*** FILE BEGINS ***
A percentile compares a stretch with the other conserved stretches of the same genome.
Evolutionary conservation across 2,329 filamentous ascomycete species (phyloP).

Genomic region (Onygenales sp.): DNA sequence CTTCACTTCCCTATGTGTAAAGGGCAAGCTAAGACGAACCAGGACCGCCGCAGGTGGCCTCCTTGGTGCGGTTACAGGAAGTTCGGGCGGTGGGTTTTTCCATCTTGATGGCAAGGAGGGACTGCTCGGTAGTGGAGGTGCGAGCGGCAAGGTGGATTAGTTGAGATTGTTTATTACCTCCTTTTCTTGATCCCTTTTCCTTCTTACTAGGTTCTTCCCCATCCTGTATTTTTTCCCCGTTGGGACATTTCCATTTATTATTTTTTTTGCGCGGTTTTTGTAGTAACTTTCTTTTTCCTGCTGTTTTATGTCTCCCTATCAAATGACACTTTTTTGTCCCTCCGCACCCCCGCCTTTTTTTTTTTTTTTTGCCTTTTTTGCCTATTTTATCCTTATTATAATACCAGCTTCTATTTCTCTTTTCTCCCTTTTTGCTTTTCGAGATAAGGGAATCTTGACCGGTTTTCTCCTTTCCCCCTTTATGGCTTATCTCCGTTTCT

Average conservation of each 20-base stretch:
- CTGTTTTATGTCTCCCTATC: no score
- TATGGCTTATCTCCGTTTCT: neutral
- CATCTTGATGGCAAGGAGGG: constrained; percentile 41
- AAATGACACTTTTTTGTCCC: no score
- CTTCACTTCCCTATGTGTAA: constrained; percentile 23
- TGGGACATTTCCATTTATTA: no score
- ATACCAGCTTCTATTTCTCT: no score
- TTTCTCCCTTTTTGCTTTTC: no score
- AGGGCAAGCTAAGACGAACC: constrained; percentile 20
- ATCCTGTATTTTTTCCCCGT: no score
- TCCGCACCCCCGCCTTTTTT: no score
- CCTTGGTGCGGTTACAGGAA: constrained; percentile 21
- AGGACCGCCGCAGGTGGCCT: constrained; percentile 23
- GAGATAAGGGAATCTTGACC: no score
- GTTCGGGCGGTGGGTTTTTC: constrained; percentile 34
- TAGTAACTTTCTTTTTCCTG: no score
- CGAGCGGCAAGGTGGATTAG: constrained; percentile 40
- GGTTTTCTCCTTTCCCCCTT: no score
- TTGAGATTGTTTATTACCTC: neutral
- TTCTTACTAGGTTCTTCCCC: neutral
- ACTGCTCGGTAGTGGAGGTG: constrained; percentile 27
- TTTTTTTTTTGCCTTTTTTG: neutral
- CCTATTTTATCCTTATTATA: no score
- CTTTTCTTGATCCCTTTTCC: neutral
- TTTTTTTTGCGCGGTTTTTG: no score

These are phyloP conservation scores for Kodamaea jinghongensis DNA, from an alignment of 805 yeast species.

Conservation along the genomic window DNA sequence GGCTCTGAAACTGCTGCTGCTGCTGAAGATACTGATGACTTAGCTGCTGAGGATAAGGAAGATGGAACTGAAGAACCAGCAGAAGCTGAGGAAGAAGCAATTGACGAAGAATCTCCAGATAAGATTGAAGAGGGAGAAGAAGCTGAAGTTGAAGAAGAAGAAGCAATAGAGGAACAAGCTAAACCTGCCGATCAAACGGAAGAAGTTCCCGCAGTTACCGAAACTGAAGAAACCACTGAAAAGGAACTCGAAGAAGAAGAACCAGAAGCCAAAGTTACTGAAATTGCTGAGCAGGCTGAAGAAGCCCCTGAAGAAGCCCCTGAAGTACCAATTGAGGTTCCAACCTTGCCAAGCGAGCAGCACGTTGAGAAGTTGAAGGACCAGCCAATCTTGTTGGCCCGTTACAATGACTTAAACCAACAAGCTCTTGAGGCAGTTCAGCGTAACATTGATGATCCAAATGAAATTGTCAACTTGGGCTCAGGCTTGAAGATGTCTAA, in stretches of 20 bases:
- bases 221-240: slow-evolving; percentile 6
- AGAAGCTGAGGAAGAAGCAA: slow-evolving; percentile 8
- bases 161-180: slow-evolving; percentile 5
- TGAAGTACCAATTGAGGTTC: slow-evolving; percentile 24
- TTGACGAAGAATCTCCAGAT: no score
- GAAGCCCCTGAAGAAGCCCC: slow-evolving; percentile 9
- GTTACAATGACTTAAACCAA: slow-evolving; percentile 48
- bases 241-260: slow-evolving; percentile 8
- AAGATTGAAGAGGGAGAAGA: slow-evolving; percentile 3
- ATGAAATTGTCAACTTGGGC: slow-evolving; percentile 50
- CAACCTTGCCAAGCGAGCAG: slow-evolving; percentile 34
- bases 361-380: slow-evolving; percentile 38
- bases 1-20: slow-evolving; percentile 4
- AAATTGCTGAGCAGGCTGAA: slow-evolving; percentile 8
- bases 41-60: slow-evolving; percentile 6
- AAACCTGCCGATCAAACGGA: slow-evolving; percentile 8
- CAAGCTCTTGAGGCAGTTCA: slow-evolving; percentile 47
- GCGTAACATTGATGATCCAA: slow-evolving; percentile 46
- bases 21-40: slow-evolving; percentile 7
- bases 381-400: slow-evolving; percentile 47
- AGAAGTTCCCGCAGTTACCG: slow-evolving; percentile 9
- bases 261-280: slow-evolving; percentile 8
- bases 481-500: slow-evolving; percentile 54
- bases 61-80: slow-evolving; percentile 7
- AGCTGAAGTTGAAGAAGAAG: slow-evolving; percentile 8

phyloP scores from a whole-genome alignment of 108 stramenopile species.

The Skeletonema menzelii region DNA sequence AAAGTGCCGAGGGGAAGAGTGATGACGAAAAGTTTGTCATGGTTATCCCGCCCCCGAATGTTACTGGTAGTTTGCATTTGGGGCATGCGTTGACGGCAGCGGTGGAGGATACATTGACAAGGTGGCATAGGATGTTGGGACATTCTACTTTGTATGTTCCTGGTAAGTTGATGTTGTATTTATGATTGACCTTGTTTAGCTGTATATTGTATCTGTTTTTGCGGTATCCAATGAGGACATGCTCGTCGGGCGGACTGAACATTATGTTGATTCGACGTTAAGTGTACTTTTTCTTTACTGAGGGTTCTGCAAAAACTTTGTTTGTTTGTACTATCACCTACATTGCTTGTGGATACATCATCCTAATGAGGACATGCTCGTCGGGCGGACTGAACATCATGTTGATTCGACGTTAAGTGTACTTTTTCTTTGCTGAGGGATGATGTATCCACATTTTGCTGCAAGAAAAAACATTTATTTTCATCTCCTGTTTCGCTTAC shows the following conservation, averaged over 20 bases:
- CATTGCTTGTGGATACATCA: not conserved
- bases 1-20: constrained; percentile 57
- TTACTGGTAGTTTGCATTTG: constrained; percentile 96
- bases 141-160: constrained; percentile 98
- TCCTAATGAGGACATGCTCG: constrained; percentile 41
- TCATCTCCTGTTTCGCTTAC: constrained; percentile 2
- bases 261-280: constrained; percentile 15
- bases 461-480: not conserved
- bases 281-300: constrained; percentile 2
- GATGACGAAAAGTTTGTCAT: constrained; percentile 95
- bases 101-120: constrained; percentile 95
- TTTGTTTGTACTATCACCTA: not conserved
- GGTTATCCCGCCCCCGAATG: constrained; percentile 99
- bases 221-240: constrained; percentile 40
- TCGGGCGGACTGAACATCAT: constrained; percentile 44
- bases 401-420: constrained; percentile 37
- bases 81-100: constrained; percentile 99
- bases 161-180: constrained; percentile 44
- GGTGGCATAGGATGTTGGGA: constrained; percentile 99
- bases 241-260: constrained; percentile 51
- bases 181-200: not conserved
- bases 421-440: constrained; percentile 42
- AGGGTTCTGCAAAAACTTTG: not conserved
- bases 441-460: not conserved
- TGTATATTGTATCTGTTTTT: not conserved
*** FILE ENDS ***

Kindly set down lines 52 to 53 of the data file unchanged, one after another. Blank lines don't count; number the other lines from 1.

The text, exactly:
- AGAAGTTCCCGCAGTTACCG: slow-evolving; percentile 9
- bases 261-280: slow-evolving; percentile 8